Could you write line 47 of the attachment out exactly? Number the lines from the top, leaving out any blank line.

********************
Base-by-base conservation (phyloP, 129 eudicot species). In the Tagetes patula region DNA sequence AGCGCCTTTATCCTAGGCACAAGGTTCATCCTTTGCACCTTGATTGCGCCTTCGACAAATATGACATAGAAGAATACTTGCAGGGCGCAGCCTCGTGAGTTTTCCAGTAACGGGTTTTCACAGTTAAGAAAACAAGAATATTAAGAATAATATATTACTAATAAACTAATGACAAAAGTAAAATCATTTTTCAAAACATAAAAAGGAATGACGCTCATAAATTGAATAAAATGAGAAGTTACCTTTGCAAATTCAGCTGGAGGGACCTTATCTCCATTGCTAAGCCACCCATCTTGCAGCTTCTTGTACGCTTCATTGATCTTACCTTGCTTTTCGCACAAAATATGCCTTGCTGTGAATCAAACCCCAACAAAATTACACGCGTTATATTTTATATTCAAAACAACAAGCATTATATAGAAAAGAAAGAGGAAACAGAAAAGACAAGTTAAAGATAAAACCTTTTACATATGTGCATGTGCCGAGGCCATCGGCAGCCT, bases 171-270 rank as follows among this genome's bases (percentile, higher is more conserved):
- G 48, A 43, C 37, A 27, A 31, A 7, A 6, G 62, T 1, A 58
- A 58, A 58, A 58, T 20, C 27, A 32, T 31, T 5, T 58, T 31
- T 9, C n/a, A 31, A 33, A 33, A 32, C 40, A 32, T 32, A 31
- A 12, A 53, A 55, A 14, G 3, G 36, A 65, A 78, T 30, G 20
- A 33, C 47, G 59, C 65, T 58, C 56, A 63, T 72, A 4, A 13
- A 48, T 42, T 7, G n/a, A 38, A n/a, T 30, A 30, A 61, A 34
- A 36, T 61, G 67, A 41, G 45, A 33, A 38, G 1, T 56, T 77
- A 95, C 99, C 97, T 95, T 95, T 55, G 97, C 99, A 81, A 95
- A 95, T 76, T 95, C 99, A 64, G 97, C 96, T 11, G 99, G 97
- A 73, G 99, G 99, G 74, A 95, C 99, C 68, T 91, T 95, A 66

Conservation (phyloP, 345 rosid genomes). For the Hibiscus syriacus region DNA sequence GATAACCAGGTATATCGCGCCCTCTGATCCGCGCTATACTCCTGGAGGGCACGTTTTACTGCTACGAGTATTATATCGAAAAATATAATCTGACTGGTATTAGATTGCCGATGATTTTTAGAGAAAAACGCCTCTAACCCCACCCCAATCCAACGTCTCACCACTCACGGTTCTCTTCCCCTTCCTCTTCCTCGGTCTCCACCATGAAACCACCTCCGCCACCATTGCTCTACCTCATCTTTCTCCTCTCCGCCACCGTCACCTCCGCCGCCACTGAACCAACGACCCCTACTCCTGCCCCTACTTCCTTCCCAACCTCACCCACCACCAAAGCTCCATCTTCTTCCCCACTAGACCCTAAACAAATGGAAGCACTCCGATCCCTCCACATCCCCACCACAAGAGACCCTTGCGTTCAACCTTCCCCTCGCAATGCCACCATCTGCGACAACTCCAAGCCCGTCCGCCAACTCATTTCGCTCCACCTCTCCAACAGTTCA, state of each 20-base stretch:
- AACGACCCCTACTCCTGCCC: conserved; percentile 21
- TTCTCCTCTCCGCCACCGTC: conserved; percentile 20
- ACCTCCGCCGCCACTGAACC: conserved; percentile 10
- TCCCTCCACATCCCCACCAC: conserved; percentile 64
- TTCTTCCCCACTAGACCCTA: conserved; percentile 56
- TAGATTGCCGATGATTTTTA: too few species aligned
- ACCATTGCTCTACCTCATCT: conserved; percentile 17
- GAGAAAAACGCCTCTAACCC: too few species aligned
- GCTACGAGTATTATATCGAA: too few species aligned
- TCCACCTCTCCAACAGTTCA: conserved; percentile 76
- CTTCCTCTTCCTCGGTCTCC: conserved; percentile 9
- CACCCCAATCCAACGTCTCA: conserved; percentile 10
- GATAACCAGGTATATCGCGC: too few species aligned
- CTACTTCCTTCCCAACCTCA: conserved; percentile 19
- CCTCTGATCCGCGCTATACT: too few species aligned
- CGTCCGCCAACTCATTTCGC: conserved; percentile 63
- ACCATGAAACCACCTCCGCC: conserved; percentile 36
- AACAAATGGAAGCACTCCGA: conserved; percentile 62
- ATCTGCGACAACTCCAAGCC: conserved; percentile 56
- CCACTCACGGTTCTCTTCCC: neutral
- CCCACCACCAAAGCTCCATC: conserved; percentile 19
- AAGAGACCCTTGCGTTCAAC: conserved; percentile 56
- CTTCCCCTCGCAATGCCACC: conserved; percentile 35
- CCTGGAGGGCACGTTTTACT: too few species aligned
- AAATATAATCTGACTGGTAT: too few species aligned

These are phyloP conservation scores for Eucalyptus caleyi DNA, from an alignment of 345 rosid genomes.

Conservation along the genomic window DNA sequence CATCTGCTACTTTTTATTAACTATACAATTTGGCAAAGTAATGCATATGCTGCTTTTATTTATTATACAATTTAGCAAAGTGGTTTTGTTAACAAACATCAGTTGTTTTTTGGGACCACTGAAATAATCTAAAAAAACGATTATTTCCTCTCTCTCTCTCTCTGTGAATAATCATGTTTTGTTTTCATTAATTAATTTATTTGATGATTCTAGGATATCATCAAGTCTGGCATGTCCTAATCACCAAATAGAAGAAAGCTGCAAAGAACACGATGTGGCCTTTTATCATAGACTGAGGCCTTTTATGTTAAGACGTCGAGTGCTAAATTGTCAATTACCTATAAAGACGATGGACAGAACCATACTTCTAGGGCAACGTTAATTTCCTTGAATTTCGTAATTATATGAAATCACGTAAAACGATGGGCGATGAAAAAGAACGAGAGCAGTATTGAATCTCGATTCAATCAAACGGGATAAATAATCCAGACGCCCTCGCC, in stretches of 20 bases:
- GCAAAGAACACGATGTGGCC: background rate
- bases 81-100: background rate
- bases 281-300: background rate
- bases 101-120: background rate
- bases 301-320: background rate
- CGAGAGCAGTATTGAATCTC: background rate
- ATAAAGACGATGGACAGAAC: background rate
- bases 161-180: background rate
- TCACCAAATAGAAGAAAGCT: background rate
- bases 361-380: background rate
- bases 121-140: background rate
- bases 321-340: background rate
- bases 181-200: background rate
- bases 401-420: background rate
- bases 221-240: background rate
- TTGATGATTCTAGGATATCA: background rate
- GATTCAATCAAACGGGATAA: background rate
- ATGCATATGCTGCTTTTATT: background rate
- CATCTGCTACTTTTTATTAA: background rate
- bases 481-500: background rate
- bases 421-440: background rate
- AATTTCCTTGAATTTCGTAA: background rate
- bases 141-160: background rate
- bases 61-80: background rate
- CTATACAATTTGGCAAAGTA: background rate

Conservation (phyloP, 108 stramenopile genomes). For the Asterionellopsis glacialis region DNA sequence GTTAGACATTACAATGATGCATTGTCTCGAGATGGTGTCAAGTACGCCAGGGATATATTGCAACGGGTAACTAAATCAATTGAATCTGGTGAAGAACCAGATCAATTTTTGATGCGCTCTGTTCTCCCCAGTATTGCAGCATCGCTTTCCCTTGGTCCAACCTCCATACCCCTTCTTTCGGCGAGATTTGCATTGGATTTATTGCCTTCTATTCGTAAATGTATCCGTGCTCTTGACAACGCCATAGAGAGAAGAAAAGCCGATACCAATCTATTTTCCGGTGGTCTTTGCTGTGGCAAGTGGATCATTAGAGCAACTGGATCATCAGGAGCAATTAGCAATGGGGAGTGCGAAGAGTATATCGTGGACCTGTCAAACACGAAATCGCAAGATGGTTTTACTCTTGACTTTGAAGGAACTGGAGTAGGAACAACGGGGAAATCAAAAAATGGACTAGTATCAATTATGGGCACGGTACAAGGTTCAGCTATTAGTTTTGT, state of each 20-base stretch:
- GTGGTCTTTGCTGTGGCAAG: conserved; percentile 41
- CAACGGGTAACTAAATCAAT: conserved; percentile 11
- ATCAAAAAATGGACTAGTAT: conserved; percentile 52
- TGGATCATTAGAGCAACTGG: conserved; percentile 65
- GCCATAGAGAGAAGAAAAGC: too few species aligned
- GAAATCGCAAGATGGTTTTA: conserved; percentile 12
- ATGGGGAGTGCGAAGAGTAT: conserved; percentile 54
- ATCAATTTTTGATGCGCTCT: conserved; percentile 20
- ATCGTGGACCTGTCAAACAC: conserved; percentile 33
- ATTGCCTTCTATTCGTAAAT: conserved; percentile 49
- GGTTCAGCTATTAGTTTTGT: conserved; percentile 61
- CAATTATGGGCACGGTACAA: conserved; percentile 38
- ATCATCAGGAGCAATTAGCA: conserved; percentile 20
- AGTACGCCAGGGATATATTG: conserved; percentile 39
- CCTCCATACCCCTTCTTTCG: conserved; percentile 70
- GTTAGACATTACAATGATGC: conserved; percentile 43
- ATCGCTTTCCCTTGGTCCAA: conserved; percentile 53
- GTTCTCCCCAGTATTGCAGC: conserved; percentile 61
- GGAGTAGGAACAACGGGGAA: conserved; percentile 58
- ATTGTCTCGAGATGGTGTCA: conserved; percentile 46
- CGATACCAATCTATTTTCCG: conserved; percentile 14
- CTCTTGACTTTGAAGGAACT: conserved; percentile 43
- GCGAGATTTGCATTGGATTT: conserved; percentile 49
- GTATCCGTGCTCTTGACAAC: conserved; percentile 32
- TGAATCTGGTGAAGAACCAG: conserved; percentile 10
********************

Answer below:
- bases 161-180: background rate